Bruno Arderucio, Green College Resident Member and UBC PhD in Theoretical Physics, explains the interest—and oddity—of the award
Bruno Arderucio has talked with Sir Roger Penrose on the latter’s visits to UBC and Green College in recent years. As he explains below, the timing of the British scientist's Nobel laureateship has a significance beyond black holes.
The announcement of this year’s Nobel Prize in Physics came as a surprise. Two astrophysicists, Reinhard Genzel and Andrea Ghez, shared half of the prize “for the discovery of a supermassive compact object at the centre of our galaxy”. The other half, the real surprise: it belonged to Sir Roger Penrose. The award does not say as much about his accomplishments as it does about the Nobel Prize itself.
Penrose is a phenomenal mathematical physicist, a unique thinker in every topic he gets involved in. His powerful visual mind has led him to leave his fingerprints in practically all the areas he has worked. These fingerprints range from developments in notation and invention of ingenious diagrams to shaping the full theoretical framework used to understand the phenomena. Elaborating a new notation in mathematics is far more than creating new symbols; it is using representations to aid our brains to think, in a similar way we use our language as an aid to form concepts and operate them. Not only do diagrams help with visualisation of certain properties but also invite the formulation of questions and provide tools for addressing them. Notation and diagrams are both the effect and the cause of Penrose's distinctive geometrical mind: they come as the product of his recreation of established theories and propel the continuation of his thoughts. For example, he might find it easier to discover an identity in tensor algebra using the Penrose graphical notation but may prefer to communicate a proof for it using the Penrose abstract index notation, both of which his creation.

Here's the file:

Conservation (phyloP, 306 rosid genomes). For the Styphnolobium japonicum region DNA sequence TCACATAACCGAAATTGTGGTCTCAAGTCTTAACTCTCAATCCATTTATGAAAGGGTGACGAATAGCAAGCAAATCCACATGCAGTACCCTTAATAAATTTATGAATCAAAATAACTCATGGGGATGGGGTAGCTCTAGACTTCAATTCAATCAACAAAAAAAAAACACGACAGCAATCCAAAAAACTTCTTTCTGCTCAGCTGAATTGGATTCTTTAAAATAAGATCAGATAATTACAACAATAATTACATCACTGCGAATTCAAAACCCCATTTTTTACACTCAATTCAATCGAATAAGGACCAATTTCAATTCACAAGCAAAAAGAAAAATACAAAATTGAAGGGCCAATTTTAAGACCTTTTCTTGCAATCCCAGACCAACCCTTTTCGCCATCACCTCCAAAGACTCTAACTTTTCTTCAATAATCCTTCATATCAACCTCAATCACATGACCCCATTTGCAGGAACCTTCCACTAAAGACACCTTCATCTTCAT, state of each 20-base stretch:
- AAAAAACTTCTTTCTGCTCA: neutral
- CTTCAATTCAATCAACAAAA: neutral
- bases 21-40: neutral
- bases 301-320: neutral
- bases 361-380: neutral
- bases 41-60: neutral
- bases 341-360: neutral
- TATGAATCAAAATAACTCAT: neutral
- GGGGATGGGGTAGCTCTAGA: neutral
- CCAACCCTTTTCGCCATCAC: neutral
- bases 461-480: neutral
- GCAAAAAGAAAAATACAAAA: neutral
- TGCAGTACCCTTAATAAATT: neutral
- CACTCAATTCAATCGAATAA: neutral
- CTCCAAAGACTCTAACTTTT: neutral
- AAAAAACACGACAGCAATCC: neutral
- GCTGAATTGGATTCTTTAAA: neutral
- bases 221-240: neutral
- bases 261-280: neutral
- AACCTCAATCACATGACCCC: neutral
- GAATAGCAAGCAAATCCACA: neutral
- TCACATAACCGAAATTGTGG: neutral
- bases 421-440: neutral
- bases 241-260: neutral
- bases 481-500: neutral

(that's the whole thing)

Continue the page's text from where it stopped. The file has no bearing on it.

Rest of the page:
But the Nobel Prize was not awarded for notation or diagrams but rather for the beginning of a revolution in black hole physics that his fellow Nobel laureate Kip Thorne refers to as the “golden age of black holes”. This terminology is fair. One year after Einstein published the basic equations of general relativity, Karl Schwarzschild, while serving Germany in the First World War, found their first exact solution. Black holes were already present in Schwarzschild's special solution, but it would take almost half a century before we could get a better grasp of what they were. One of the confusions that were only settled down in the golden age was whether the mysterious “singularities” were physical. Singularities are points in which Einstein’s theory of gravity becomes inapplicable. A highly idealised model for a star collapsing due to its own gravity into a black hole had predicted a singularity in its centre. Some reacted by hypothesising that such singularity would be a feature of the simplifications of the model itself (as perfect spherical symmetry and absence of pressure). It could go away if a more realistic model of the star were used. This hypothesis was enormously frustrating. The task of solving Einstein’s equations is quite a formidable one; there was not much hope in accurately describing a more realistic collapse, not even with the help of computers.